Charlie's interest in cooking has really taken off over the past few weeks. He baked vanilla cupcakes for Children in Need, ready to sell at our local home-ed cake sale, but missed the sale after an appointment for Tom made us late back. I suggested we sell to local friends and neighbours instead, so that's what we did. We raised £5 to send to the Rickshaw Challenge, which we have been following on The One Show.

This week was such a busy week that I was grateful that, once cycling and morning lessons were out of the way, Charlie just wanted to cook, using the Usborne First Cookbook. As a result, our family have been presented with a succession of lunches, dinners and snacks. One evening, Charlie cooked us lamb kebabs followed by profiteroles for pudding. Even his teenage big brother was impressed.

Here are some of Charlie's creations:

Ham and tomato omelette with salad (Sunday lunch)
Marinated lamb kebab with rice and salad

Baked tomatoes and egg (served for lunch)

Carrot cake (baked for our visit from the LEA inspector)

It's wonderful to see Charlie learning such an important life skill so early in his life. Cooking helps him understand more about the principles of nutrition and healthy eating, but he also enjoys being creative and learning to do something new. It is boosting his confidence to see how his hard work in the kitchen is bringing such rewarding results.

Incidentally, he has also been learning another important life skill: tidying up after himself. I taught him that tidying up is an important part of cooking and showed him how to use the dishwasher and wipe down the counters. He did very well at clearing up after each cookery session.

One morning, he was even kind enough to wake me up with a cup of coffee, having taught himself to use the coffee machine.

The longer I home educate, the more I notice how easy it is for Charlie to learn things at home that seemed so complicated to learn at school. State schools struggle to provide the resources and the staff to teach large classes important life skills such as cooking, but at home it is easy and natural to cook together.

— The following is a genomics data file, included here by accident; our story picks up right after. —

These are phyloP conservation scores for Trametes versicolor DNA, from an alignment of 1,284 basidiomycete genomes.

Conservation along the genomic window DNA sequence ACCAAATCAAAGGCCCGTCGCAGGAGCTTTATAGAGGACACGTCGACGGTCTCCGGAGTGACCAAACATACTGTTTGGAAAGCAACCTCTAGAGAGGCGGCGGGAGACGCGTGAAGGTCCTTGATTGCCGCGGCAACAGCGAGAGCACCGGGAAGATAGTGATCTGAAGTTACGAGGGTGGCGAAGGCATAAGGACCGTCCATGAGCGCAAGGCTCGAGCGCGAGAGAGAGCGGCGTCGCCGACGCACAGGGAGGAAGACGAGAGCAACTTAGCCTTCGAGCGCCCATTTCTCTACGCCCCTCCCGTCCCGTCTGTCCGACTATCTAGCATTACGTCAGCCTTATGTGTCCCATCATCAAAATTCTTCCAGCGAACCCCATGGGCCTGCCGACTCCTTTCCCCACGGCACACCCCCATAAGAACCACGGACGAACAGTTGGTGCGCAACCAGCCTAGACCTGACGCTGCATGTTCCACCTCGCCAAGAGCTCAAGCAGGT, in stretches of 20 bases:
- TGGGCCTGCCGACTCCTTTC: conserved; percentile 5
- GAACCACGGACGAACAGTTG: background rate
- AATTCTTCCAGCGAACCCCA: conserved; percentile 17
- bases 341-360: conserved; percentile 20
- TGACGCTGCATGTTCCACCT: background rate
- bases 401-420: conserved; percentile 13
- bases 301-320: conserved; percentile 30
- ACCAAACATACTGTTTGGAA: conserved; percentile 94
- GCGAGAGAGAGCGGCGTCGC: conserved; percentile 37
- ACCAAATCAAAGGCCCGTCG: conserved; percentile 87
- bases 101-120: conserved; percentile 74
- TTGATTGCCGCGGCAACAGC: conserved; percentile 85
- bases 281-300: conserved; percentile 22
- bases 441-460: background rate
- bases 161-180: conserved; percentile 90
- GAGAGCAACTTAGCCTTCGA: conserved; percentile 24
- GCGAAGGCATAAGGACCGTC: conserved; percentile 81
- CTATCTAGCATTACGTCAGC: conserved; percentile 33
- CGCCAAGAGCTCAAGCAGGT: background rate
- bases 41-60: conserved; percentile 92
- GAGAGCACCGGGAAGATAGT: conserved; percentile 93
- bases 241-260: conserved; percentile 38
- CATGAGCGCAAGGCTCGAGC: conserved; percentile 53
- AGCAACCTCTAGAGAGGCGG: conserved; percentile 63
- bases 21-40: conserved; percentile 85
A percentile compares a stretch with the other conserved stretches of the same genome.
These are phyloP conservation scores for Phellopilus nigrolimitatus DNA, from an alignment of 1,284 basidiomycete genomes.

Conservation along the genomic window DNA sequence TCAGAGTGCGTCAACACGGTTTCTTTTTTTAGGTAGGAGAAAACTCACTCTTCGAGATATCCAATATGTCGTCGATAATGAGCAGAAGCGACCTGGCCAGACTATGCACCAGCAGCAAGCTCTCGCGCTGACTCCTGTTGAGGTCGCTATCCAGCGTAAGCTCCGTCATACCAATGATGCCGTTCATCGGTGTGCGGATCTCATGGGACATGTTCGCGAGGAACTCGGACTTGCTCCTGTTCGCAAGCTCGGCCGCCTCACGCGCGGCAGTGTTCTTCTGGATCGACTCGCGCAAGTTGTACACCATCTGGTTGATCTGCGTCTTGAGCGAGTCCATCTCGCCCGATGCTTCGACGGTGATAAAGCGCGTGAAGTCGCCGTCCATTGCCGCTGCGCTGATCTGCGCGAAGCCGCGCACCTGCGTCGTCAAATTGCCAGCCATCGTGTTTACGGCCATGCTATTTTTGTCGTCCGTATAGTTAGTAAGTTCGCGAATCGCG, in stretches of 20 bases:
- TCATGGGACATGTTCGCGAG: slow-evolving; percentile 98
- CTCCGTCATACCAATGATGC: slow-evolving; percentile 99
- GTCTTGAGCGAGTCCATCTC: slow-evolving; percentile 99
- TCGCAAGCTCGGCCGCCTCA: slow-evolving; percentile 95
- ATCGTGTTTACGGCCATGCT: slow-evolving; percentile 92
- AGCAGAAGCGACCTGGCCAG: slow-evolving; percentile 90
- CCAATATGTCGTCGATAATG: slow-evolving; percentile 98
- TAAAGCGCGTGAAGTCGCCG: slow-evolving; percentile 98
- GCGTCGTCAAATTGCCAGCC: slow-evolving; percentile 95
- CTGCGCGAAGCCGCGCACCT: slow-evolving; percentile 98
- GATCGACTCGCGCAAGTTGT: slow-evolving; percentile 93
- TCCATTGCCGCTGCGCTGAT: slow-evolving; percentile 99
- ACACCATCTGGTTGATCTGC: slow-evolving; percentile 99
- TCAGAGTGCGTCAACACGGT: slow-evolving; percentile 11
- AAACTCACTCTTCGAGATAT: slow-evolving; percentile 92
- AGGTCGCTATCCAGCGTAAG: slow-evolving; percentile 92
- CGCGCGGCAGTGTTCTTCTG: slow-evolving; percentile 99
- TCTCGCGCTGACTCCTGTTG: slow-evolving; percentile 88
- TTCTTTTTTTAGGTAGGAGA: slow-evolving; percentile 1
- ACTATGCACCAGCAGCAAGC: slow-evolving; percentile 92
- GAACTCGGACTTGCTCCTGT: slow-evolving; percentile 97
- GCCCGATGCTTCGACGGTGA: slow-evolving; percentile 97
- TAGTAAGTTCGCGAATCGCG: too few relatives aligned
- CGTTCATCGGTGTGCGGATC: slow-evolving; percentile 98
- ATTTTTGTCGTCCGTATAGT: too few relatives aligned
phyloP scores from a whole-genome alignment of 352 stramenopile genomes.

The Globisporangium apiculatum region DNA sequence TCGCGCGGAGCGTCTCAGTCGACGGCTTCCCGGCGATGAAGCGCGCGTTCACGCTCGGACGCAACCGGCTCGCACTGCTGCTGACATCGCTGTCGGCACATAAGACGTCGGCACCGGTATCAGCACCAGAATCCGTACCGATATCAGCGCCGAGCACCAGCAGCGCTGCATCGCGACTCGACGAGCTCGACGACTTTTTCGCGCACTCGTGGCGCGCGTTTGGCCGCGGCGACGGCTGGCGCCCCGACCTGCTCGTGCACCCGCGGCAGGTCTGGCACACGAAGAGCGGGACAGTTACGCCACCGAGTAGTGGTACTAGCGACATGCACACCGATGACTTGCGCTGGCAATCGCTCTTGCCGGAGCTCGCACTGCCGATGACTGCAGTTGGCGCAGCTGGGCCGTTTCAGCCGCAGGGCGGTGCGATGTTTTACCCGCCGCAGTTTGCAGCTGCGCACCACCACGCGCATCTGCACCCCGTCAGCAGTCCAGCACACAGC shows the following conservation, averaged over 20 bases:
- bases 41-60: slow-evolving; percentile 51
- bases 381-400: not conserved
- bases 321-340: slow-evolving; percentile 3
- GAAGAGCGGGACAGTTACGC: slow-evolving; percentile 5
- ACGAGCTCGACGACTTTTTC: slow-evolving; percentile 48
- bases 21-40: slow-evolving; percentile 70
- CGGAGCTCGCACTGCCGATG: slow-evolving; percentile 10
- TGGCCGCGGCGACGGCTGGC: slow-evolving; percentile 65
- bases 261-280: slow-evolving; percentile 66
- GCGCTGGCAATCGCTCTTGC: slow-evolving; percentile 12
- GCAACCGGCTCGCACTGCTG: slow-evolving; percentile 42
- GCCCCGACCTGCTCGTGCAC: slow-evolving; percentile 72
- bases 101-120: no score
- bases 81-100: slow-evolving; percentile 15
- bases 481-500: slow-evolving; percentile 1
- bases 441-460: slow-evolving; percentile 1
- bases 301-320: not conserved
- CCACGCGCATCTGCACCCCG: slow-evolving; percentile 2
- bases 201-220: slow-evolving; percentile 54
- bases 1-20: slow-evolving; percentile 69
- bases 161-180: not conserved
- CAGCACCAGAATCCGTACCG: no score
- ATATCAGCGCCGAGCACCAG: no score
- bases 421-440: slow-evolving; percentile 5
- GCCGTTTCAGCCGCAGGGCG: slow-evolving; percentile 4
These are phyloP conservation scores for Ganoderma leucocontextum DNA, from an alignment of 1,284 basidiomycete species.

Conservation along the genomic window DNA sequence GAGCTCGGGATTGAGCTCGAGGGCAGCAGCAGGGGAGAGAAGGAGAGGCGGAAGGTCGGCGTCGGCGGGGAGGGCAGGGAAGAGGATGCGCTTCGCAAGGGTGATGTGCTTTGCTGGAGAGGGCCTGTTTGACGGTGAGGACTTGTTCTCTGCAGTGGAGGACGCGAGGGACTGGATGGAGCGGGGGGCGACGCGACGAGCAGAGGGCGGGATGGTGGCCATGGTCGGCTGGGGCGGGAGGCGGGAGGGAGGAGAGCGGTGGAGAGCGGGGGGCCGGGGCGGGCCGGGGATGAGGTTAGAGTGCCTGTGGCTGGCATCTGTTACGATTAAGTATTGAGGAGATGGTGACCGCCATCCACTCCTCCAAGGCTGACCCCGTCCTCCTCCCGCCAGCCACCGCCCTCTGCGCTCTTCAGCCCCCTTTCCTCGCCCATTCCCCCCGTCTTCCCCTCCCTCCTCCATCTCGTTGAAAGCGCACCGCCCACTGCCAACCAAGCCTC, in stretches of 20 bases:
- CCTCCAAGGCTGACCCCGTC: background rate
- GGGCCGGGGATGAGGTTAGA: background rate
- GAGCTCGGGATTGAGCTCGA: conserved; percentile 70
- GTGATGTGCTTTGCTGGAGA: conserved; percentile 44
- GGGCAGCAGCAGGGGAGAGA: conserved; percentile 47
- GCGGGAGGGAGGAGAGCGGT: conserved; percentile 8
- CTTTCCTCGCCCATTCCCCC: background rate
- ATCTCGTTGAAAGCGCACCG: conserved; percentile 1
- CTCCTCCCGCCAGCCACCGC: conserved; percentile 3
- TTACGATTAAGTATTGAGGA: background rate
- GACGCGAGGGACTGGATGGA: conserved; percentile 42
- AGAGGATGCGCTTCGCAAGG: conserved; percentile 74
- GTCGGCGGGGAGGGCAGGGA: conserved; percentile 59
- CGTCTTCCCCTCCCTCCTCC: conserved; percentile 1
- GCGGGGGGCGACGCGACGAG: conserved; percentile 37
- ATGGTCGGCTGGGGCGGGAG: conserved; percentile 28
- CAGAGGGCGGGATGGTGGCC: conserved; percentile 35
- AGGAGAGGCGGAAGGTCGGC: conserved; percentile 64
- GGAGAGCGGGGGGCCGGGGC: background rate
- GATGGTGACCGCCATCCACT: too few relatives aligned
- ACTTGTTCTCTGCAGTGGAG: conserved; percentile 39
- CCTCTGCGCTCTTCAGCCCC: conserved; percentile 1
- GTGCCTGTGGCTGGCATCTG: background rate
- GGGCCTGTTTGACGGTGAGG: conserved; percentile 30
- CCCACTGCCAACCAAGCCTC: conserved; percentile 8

In September, cookery became a compulsory part of the National Curriculum for children aged up to 14. The new curriculum states that cooking is a 'crucial life skill' and that 'children should be taught how to cook and apply the principles of nutrition and healthy eating'. Charlie's former primary school had its own kitchen and tried to offer regular weekly cookery lessons to children, but the teachers relied on voluntary help from parents. If parents didn't volunteer, there were no cookery lessons. Of course, many parents were unable to come into school and run a cookery lesson because they were either working or looking after younger children, which meant that often a lesson had to be cancelled. When the lesson did run, only six children were chosen, leaving the other 24 children in the classroom with the teacher. This meant that each child only had the opportunity to cook once every five weeks, but even less than this if weeks were missed because there was no parent to run the lesson.

Charlie used to complain that he didn't get enough time to cook at school. Of course,we cooked together at home, but he was usually too tired after school, so his cooking was restricted to weekends. Now he can cook anytime - and he's making the most of it. 

I can see many ways in which Charlie is benefiting from discovering how to cook. He is learning how to: plan recipes; follow instructions carefully and accurately; concentrate on a task and see it through to the end; develop organisational skills; be safe and clean in the kitchen; use maths to work out quantities; be creative with food; and be more adventurous in his eating habits.

And the rest of the family are benefiting from his wonderful cooking.

It was Charlie's ninth birthday on Monday. 

Charlie wanted to go to Brighton for the afternoon and have fish and chips for lunch. We planned to take him to the aquarium there too. Unfortunately, it rained and both the aquarium and fish and chip shop turned out to be shut for refurbishment. Luckily, Charlie saw the funny side and took it all in good spirits. We had fish and chips in a different restaurant, braved the weather to walk along the beach, then went bowling instead (Charlie won).

Back home, we had birthday cake, then Charlie had time to start building some of his many new Lego sets before bed.

 At the end of the week, Charlie held a small birthday party at home. He didn't want any planned party activities this time, so I just let the boys play and they made up their own games, mostly about zombies. There was a lot of shrieking and laughter - so much so that one of the cats took refuge in a bin bag in the kitchen. Eventually, when the noise became too much for the cats and the neighbours (not to mention myself), I interrupted the boys to tell them I had something to show them. To their credit, they quietened down immediately and tiptoed downstairs after me, where I showed them the kitten cowering in the bin bag. There was a lot of 'awwing' and 'ahhing', then the boys decided that it was time for Charlie to open his presents. They all watched eagerly as he unwrapped each present.

Once the present opening was over, the boys decided to watch an episode of 'Dr Who' whilst I prepared tea. With the lights turned out and a big tub of popcorn and cartons of juice, they turned the sitting room into a cinema.

After a tea of mini pizzas, sausages and garlic bread, I brought out Charlie's cake, which he  decorated with Lego pieces. It was a great finale to the week.